Thus Spoke ...

Wed 2nd – Sun 27th August 2017


Elena Casale

at 21:56 on 21st Aug 2017



Devised by Quebecois director Étienne Lepage and choreographer Frédérick Gravel, ‘Thus Spoke…’ is described as a piece of ‘existential pop’. What that means, I’ve concluded, is essentially a combination of interpretive dance and existential ramblings.

Rather than being thrown straight into deep philosophical theory, it creeps up on us in the form of a man who waits to greet us at the entrance to the theatre. For a while, he chats into a mic, making comments and small talk that become increasingly existential. Soon this flourishes into a full metaphysical exploration, as we are reminded that as ‘we’re privileged to have the effort to make efforts… to transcend ourselves’.

The choreography was audacious and hypnotic. Scene after scene manages to corporally convey complex philosophical theories, such as attempting to find the meaning of life through a process called ‘backspace’. Suggestive and symbolic body movements represent different stages of existential reckoning and states of mind with clarity and aesthetic brilliance. The music was equally well chosen and orchestrated.

‘Thus Spoke’ is a philosophical whirlwind where, at times, the spotlight is literally and metaphorically on you. Rather than this being intimidating, complex philosophical or even psychological concepts are expressed in layman’s terms to aim for maximum audience accessibility. One scene, for instance, conveyed Freudian theory of the human through the concept of being an ‘asshole’, concluding with a piercing question for the audience: ‘are you an asshole?’ Unfortunately, it didn’t get a response. Another monologue launched into a perceptive philosophical analysis - ‘We fight a state controlled hydra’ - discussed the role of political rebellion. There is a very visceral rape scene performed in front of our very eyes - Its definitely not one for the children.

Where there was potential for comedic relief, it was sadly not exploited. Self-mockery was sparse, and often the audience was too cautious to realise it. At one point, we are told, quite seriously, to ruminate on the ‘contingency of hardwood floors’. In another, a woman pretends to masturbate on stage whilst chanting her detachment from others suggestive of an ego-centric world. Unfortunately, such scenes were greeted with pensive expressions rather than laughs –having a bit more fun with the script and varying tone more would an have immense impact on the play.

Overall, ‘Thus Spoke…’ is an experimental, quasi- spiritual performance where you can expect revelations, mesmerising synchronic dance, flashes of true existential doubt, and plenty of occasions where you'll just think: ‘what?’.


Darcy Rollins

at 22:07 on 21st Aug 2017



"It's crazy that you're here at this show," a member of the cast drawled in the opening monologue of 'Thus Spoke...' After an hour of thrusting at the ground and speeches trying to bring abstract philosophy equally down to earth, I thought, yes, it was crazy that I was there. 'Thus Spoke...' is unique.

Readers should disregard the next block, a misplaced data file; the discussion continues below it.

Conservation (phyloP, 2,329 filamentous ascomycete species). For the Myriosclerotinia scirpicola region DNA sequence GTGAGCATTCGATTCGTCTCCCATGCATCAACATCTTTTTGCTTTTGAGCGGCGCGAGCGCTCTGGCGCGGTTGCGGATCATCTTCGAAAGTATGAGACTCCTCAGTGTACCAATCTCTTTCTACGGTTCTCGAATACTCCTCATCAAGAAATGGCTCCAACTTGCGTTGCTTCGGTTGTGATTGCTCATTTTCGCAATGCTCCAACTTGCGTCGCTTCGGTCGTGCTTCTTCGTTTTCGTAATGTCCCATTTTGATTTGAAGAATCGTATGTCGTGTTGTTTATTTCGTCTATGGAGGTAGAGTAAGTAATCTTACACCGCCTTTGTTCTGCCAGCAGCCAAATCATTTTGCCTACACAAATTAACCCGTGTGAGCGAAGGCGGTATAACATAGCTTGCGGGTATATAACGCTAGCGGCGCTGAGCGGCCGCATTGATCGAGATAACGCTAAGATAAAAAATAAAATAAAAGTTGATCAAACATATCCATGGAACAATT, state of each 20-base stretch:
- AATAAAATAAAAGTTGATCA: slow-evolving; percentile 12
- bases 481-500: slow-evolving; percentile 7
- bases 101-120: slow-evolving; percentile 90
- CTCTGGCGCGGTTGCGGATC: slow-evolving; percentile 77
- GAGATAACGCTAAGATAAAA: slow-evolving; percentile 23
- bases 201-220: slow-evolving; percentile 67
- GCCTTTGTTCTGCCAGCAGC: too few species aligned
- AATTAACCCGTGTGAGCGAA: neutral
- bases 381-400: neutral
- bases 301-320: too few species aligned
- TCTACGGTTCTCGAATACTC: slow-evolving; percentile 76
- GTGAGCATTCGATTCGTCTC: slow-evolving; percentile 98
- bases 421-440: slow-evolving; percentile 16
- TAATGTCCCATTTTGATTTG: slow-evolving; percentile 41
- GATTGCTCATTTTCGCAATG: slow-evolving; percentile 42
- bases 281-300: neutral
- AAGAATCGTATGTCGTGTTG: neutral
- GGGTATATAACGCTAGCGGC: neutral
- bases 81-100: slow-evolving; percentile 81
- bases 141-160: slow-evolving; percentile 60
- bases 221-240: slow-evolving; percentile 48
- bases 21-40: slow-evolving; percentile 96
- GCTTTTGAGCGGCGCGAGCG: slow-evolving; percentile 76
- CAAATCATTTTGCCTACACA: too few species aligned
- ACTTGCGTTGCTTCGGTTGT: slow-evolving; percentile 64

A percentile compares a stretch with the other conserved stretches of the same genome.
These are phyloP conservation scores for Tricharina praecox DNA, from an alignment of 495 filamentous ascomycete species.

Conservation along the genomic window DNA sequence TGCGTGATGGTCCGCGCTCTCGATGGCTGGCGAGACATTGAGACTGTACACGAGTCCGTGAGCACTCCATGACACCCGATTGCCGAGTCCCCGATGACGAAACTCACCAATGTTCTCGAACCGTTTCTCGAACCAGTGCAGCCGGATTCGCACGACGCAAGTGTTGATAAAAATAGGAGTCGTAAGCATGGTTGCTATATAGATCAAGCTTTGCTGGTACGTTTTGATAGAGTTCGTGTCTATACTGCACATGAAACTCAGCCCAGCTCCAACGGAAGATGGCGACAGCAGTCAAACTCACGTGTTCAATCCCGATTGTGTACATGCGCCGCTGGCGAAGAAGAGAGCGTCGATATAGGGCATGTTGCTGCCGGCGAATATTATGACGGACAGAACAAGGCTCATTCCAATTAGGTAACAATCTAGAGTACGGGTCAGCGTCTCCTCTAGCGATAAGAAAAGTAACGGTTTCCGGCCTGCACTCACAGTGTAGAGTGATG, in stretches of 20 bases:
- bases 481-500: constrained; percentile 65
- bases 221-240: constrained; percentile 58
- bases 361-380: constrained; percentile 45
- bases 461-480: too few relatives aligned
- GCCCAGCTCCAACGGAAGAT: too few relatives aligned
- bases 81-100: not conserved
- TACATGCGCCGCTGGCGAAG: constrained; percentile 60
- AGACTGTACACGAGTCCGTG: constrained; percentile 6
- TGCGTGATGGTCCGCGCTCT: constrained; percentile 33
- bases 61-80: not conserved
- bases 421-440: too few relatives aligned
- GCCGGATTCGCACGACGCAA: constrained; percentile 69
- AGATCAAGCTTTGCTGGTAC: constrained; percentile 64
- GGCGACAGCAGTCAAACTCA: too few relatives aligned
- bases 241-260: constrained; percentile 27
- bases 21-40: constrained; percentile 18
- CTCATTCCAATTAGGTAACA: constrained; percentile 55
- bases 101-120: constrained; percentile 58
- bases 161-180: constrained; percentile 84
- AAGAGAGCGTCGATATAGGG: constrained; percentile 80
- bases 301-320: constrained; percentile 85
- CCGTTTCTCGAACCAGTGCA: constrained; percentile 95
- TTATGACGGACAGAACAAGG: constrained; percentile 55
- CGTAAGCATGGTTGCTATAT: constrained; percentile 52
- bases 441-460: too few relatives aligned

The show is half speeches, half dancing. After a bit of reflection, I realised that the speeches were long, intense attempts to break down abstract philosophical concepts into a comprehensible form (the kindof form that can be conveyed on stage to pulsating rock music). The show sometimes succeeds in this regard, and sometimes does not. The speech of one of the performers, who spoke energetically about the multitudes of ‘things’ before her excitement tipped into fear, was magnetic. Equally, a speech describing 'the state' as a concept whereby you cannot 'cut off the head' to end a system but must deal with the roots of the system was compelling: "How come having the boss killed doesn't change anything?"

Oddly, because I myself cannot, do not and so tend to not appreciate dance, this was the most arresting element of 'Thus Spoke...' for me. The four strutted and slinked around the stage in a way that enhanced the nature of the piece: a provocative meditation. The speech and dance were often entangled as diatribes ended bodies began to sink to the floor, as though being pulled by some irresistible force. The audience's attention is similarly drawn to the stage. While I began to lose interest in the words, I was transfixed by the movements of the group. References to 'Hendrix' on the flyer were barely an overstatement. The way they often used their bodies as instruments, to create a drum beat almost, built an electric tension throughout the piece. This culminates in a pulsing synth piece, almost overwhelmingly loud, as spotlights intensify and a last speech is performed.

That I, with my aversion to dancing to adoration of language, had my preferences reversed perhaps says a great deal about this show. It did seem like a case of style over substance; all elements screamed edgy but I struggled to find anything memorable in the content. Two moments, a rape scene and a performer pretending to masturbate, seemed particularly designed ‘to shock’ without really any purpose.

I came to the conclusion about half-way through ‘Thus Spoke…’ that time spent trying to understand just what was going on was time wasted. Once I accepted my ignorance, I actually had a pretty good time. Perhaps, there's something philosophical in that.


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